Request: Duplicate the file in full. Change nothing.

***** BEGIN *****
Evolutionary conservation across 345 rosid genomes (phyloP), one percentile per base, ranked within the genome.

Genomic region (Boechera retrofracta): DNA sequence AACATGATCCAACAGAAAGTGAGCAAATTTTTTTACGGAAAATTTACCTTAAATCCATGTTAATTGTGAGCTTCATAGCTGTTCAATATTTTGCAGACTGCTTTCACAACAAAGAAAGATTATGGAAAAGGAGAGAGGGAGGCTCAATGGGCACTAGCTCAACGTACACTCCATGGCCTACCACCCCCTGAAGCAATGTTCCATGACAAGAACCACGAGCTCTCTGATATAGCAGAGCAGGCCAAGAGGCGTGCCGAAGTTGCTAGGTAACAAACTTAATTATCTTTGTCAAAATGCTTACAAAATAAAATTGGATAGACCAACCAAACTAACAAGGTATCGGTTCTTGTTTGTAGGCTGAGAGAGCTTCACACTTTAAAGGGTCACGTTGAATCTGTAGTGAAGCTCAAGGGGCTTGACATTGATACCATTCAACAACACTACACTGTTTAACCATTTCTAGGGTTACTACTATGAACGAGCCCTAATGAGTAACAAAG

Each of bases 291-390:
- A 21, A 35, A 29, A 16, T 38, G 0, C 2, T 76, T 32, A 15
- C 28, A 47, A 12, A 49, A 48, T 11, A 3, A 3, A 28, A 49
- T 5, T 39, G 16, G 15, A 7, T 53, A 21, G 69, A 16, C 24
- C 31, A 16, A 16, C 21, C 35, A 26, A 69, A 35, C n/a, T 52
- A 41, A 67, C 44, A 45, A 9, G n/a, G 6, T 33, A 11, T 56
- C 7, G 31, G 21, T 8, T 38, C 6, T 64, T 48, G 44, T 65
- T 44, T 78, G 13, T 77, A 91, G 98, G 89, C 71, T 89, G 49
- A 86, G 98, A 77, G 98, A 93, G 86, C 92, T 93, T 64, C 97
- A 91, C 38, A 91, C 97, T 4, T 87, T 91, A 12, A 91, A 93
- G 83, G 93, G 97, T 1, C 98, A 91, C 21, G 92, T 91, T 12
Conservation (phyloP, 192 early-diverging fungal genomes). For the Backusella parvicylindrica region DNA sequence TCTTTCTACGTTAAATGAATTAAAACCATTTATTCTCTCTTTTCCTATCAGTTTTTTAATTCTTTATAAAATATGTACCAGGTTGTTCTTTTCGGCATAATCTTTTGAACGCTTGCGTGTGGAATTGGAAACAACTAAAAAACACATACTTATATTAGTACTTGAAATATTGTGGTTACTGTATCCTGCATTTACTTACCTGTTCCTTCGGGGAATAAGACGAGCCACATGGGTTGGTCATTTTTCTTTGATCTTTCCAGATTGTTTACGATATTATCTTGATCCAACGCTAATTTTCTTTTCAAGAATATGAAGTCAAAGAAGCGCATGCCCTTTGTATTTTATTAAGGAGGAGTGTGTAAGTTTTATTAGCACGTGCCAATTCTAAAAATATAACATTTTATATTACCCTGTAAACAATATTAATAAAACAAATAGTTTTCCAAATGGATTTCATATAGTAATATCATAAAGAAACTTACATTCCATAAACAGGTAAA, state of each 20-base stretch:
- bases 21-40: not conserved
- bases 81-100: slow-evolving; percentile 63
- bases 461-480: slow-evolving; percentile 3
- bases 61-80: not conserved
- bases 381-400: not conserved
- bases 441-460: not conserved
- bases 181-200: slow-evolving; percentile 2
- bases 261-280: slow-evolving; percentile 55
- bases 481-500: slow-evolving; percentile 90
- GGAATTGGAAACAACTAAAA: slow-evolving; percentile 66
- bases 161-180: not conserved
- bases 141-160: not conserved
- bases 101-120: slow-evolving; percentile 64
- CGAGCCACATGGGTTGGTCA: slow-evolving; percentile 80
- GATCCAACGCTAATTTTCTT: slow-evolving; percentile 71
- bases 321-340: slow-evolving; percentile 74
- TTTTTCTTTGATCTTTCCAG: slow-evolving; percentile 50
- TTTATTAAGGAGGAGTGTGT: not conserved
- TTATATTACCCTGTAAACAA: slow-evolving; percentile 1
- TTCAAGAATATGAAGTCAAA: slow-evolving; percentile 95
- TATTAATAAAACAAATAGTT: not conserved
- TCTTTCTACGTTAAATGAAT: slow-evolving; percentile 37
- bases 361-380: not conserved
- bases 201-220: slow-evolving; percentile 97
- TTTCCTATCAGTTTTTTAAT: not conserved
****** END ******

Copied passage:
Evolutionary conservation across 345 rosid genomes (phyloP), one percentile per base, ranked within the genome.

Genomic region (Boechera retrofracta): DNA sequence AACATGATCCAACAGAAAGTGAGCAAATTTTTTTACGGAAAATTTACCTTAAATCCATGTTAATTGTGAGCTTCATAGCTGTTCAATATTTTGCAGACTGCTTTCACAACAAAGAAAGATTATGGAAAAGGAGAGAGGGAGGCTCAATGGGCACTAGCTCAACGTACACTCCATGGCCTACCACCCCCTGAAGCAATGTTCCATGACAAGAACCACGAGCTCTCTGATATAGCAGAGCAGGCCAAGAGGCGTGCCGAAGTTGCTAGGTAACAAACTTAATTATCTTTGTCAAAATGCTTACAAAATAAAATTGGATAGACCAACCAAACTAACAAGGTATCGGTTCTTGTTTGTAGGCTGAGAGAGCTTCACACTTTAAAGGGTCACGTTGAATCTGTAGTGAAGCTCAAGGGGCTTGACATTGATACCATTCAACAACACTACACTGTTTAACCATTTCTAGGGTTACTACTATGAACGAGCCCTAATGAGTAACAAAG

Each of bases 291-390:
- A 21, A 35, A 29, A 16, T 38, G 0, C 2, T 76, T 32, A 15
- C 28, A 47, A 12, A 49, A 48, T 11, A 3, A 3, A 28, A 49
- T 5, T 39, G 16, G 15, A 7, T 53, A 21, G 69, A 16, C 24
- C 31, A 16, A 16, C 21, C 35, A 26, A 69, A 35, C n/a, T 52
- A 41, A 67, C 44, A 45, A 9, G n/a, G 6, T 33, A 11, T 56
- C 7, G 31, G 21, T 8, T 38, C 6, T 64, T 48, G 44, T 65
- T 44, T 78, G 13, T 77, A 91, G 98, G 89, C 71, T 89, G 49
- A 86, G 98, A 77, G 98, A 93, G 86, C 92, T 93, T 64, C 97
- A 91, C 38, A 91, C 97, T 4, T 87, T 91, A 12, A 91, A 93
- G 83, G 93, G 97, T 1, C 98, A 91, C 21, G 92, T 91, T 12
Conservation (phyloP, 192 early-diverging fungal genomes). For the Backusella parvicylindrica region DNA sequence TCTTTCTACGTTAAATGAATTAAAACCATTTATTCTCTCTTTTCCTATCAGTTTTTTAATTCTTTATAAAATATGTACCAGGTTGTTCTTTTCGGCATAATCTTTTGAACGCTTGCGTGTGGAATTGGAAACAACTAAAAAACACATACTTATATTAGTACTTGAAATATTGTGGTTACTGTATCCTGCATTTACTTACCTGTTCCTTCGGGGAATAAGACGAGCCACATGGGTTGGTCATTTTTCTTTGATCTTTCCAGATTGTTTACGATATTATCTTGATCCAACGCTAATTTTCTTTTCAAGAATATGAAGTCAAAGAAGCGCATGCCCTTTGTATTTTATTAAGGAGGAGTGTGTAAGTTTTATTAGCACGTGCCAATTCTAAAAATATAACATTTTATATTACCCTGTAAACAATATTAATAAAACAAATAGTTTTCCAAATGGATTTCATATAGTAATATCATAAAGAAACTTACATTCCATAAACAGGTAAA, state of each 20-base stretch:
- bases 21-40: not conserved
- bases 81-100: slow-evolving; percentile 63
- bases 461-480: slow-evolving; percentile 3
- bases 61-80: not conserved
- bases 381-400: not conserved
- bases 441-460: not conserved
- bases 181-200: slow-evolving; percentile 2
- bases 261-280: slow-evolving; percentile 55
- bases 481-500: slow-evolving; percentile 90
- GGAATTGGAAACAACTAAAA: slow-evolving; percentile 66
- bases 161-180: not conserved
- bases 141-160: not conserved
- bases 101-120: slow-evolving; percentile 64
- CGAGCCACATGGGTTGGTCA: slow-evolving; percentile 80
- GATCCAACGCTAATTTTCTT: slow-evolving; percentile 71
- bases 321-340: slow-evolving; percentile 74
- TTTTTCTTTGATCTTTCCAG: slow-evolving; percentile 50
- TTTATTAAGGAGGAGTGTGT: not conserved
- TTATATTACCCTGTAAACAA: slow-evolving; percentile 1
- TTCAAGAATATGAAGTCAAA: slow-evolving; percentile 95
- TATTAATAAAACAAATAGTT: not conserved
- TCTTTCTACGTTAAATGAAT: slow-evolving; percentile 37
- bases 361-380: not conserved
- bases 201-220: slow-evolving; percentile 97
- TTTCCTATCAGTTTTTTAAT: not conserved